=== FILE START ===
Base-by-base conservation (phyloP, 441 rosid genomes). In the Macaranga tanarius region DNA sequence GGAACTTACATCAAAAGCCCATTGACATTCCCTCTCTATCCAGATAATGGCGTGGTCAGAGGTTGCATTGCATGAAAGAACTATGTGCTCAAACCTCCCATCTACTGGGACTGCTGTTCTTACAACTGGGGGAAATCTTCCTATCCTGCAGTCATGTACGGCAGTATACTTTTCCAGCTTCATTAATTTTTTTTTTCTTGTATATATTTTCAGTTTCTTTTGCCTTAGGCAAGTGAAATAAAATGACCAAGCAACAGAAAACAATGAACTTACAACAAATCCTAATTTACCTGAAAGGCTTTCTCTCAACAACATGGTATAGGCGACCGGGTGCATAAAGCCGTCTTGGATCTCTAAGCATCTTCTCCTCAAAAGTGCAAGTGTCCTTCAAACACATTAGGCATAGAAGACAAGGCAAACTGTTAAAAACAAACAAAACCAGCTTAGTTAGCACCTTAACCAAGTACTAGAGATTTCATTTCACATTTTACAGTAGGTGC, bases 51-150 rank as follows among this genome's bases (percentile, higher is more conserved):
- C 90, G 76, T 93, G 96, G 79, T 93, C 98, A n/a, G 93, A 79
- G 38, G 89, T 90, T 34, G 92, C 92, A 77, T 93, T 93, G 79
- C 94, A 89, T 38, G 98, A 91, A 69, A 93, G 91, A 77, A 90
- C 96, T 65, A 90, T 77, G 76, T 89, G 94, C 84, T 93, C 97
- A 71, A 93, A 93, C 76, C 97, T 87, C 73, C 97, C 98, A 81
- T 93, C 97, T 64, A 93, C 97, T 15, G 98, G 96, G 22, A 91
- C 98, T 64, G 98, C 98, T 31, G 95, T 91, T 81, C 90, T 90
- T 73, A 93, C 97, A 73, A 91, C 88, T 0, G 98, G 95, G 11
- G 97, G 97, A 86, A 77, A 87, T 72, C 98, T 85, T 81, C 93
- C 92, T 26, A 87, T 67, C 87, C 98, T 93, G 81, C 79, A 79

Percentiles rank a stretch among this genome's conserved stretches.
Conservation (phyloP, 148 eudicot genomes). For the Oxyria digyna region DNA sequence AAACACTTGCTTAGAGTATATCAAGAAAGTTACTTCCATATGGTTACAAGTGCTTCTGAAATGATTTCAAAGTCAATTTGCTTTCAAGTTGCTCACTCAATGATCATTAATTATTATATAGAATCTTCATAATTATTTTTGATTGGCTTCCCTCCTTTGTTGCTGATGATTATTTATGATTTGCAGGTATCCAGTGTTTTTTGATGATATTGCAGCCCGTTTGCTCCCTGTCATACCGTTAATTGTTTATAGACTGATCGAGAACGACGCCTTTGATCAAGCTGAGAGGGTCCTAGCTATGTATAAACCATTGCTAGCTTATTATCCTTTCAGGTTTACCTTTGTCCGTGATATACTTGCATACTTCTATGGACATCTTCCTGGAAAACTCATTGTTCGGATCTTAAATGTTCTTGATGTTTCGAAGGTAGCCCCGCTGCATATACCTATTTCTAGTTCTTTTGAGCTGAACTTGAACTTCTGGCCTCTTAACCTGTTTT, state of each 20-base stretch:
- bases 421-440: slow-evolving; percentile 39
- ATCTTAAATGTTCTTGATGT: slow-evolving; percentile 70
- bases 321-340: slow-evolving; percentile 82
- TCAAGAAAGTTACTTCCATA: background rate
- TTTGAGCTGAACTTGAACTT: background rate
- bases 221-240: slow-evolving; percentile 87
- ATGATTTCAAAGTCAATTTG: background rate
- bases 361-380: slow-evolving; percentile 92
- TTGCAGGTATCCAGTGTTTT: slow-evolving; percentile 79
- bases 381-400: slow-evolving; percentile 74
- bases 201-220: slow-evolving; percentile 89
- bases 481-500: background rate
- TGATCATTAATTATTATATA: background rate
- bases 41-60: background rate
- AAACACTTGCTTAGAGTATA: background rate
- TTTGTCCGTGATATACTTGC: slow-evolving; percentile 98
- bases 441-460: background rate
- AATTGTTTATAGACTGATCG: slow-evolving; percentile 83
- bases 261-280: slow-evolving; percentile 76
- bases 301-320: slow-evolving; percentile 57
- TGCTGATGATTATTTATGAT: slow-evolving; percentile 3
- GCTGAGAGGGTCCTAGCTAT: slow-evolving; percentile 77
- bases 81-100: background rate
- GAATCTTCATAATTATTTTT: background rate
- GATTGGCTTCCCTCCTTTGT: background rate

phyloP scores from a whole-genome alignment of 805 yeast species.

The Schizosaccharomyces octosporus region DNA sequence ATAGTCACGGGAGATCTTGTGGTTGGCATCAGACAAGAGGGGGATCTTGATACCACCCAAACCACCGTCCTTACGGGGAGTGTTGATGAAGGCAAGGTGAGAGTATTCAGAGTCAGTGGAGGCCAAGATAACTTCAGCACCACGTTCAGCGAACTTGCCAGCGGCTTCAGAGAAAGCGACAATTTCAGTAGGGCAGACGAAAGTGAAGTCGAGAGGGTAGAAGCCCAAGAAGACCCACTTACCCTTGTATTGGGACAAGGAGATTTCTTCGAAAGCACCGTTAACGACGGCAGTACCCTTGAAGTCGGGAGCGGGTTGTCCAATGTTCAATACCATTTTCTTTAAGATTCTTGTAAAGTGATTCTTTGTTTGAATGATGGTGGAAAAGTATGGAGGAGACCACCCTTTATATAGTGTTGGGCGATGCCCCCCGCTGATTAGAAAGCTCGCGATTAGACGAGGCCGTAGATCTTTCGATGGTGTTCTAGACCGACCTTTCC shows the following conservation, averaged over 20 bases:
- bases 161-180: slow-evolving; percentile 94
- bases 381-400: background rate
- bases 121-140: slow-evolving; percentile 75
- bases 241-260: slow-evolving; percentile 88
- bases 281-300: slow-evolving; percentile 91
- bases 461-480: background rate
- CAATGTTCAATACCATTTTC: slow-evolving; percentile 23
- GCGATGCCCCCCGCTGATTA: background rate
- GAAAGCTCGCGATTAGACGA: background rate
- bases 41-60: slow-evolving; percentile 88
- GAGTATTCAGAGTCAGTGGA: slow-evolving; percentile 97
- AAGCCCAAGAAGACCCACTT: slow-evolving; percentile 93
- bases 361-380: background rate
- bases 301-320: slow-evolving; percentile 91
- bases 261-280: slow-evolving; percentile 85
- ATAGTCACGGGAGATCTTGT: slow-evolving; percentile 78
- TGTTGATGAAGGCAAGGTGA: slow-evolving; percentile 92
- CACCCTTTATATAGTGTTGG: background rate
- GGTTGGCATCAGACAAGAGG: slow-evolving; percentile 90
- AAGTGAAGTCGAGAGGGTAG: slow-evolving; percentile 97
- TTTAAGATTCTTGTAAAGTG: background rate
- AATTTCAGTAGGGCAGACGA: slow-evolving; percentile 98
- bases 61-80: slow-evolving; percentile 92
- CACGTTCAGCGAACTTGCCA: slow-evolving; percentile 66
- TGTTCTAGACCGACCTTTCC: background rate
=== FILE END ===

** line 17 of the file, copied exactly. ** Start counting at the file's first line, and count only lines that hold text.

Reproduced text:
- TCAAGAAAGTTACTTCCATA: background rate